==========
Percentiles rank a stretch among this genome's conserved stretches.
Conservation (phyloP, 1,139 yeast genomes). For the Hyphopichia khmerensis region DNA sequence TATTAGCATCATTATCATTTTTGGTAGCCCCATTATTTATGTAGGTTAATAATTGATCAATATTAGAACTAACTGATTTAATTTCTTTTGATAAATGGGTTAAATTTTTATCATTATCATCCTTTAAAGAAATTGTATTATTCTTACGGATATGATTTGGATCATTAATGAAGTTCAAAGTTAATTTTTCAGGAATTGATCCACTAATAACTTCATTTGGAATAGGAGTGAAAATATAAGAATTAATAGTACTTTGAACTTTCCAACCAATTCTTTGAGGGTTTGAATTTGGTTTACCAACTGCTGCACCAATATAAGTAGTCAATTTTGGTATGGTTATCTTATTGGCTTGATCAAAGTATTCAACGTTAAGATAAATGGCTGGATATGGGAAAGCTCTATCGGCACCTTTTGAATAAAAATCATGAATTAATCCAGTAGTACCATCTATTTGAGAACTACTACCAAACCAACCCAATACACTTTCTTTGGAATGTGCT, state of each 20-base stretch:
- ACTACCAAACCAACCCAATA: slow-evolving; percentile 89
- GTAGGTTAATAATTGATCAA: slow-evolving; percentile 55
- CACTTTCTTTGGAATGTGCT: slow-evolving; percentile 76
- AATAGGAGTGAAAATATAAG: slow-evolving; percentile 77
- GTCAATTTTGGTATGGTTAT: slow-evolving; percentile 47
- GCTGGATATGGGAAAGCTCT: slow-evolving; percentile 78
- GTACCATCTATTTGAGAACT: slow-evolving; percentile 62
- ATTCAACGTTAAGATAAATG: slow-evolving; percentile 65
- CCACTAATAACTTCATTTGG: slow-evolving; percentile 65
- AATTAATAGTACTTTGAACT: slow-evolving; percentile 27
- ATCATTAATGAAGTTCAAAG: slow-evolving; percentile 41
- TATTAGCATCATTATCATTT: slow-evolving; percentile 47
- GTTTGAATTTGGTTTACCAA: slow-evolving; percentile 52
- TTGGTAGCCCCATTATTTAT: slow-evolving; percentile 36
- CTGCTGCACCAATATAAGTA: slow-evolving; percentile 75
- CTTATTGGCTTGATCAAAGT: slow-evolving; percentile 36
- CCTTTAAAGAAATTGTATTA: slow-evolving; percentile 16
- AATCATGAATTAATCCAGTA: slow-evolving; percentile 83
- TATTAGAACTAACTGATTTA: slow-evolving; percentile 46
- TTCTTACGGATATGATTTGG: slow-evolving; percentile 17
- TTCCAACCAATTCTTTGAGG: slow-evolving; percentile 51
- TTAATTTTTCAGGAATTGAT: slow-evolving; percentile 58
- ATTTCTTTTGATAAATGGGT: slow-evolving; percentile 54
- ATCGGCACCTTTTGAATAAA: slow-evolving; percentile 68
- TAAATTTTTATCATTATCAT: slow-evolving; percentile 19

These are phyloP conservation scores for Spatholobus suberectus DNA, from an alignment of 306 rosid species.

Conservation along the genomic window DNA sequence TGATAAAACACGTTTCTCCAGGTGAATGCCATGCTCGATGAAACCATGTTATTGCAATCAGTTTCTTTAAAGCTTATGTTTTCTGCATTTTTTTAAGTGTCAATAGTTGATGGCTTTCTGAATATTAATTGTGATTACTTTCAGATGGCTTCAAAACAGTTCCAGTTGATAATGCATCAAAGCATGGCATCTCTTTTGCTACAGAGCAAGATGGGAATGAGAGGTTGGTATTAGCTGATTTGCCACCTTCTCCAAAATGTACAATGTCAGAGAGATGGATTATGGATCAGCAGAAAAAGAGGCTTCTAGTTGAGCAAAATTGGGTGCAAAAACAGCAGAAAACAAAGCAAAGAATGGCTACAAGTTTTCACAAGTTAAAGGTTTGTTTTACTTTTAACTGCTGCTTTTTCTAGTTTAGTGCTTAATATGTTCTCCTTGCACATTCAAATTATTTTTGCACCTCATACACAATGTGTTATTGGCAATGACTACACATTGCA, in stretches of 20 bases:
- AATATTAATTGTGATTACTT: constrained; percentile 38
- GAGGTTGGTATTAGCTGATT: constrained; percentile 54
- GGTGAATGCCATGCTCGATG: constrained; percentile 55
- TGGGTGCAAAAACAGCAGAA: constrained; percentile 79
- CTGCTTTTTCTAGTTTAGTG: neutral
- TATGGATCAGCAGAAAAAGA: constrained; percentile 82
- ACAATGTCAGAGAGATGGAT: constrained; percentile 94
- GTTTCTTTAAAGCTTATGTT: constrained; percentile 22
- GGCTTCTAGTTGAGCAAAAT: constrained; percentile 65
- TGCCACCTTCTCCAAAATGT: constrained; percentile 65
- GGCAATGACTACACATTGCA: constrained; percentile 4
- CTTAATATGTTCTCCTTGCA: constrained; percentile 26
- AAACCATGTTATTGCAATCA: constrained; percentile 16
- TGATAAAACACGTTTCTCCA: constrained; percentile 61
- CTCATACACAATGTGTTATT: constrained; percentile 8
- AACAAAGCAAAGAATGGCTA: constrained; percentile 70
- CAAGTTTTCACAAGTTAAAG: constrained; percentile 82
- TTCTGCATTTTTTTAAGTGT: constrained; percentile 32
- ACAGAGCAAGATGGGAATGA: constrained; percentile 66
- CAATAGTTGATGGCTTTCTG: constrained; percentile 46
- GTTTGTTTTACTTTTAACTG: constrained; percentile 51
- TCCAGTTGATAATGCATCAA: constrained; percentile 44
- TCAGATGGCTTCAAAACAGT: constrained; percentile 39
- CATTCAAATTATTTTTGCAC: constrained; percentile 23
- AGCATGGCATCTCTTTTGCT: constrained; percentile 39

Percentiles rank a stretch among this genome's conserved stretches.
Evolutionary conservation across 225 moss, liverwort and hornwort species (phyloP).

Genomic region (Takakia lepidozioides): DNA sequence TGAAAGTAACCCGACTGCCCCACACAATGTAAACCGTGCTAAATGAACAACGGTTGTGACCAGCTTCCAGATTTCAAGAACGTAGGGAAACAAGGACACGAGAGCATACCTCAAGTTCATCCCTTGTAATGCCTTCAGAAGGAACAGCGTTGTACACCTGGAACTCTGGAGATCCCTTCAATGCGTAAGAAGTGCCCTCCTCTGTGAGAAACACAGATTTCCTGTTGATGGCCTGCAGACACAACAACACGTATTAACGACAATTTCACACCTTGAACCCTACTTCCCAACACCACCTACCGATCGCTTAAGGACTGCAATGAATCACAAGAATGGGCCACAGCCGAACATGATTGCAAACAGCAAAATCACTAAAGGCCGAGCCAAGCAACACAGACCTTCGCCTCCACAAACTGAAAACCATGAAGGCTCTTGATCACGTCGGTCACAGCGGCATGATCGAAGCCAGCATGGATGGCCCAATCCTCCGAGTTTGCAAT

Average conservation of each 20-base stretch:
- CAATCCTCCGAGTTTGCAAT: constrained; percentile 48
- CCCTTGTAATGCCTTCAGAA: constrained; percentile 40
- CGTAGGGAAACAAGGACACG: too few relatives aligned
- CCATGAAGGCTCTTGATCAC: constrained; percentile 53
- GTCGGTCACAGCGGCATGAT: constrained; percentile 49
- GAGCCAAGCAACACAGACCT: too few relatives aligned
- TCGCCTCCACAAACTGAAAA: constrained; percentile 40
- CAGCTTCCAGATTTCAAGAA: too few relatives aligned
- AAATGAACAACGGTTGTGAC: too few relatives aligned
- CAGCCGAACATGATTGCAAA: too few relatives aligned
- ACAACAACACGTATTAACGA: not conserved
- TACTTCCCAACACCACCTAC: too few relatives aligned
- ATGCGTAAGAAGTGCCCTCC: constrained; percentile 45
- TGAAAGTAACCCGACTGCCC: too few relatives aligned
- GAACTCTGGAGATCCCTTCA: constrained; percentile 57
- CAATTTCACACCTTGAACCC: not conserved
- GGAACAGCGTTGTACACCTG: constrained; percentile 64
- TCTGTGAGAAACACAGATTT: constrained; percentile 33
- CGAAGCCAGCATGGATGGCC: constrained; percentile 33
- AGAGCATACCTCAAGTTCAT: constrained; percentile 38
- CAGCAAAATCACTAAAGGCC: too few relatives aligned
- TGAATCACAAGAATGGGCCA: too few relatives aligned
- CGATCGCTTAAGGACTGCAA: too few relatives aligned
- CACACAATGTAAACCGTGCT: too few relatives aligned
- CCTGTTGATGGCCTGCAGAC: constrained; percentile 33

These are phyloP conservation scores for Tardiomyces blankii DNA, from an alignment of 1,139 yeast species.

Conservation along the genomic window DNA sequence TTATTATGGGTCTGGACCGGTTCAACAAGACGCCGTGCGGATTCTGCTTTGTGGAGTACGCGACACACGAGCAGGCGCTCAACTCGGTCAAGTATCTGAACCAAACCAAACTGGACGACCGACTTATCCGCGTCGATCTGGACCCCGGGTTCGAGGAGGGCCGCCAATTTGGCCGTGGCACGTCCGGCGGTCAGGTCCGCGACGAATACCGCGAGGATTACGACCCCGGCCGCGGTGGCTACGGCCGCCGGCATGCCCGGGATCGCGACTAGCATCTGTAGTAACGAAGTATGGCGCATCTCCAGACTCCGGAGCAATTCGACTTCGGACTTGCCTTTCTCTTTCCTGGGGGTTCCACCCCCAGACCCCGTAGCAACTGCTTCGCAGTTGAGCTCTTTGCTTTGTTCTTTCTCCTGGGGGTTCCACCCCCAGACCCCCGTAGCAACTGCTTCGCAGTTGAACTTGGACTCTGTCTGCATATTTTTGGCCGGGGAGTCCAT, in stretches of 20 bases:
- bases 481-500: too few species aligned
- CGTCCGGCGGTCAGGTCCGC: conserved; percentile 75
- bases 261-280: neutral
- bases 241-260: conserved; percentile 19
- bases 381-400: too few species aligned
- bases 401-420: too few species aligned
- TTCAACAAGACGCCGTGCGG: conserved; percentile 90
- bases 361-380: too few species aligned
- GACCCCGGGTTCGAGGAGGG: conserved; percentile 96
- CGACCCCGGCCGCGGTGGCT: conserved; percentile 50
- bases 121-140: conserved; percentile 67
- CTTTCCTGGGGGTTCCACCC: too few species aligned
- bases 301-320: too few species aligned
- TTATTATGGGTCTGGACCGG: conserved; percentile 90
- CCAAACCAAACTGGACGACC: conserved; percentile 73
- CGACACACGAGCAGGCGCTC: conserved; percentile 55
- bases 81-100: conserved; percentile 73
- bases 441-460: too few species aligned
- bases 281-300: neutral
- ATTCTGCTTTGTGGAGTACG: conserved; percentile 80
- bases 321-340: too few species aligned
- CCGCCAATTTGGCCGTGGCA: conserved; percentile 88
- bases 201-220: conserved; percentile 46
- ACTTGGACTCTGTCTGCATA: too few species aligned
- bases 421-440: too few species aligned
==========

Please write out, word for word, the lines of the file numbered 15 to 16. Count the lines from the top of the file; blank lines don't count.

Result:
- GTTTGAATTTGGTTTACCAA: slow-evolving; percentile 52
- TTGGTAGCCCCATTATTTAT: slow-evolving; percentile 36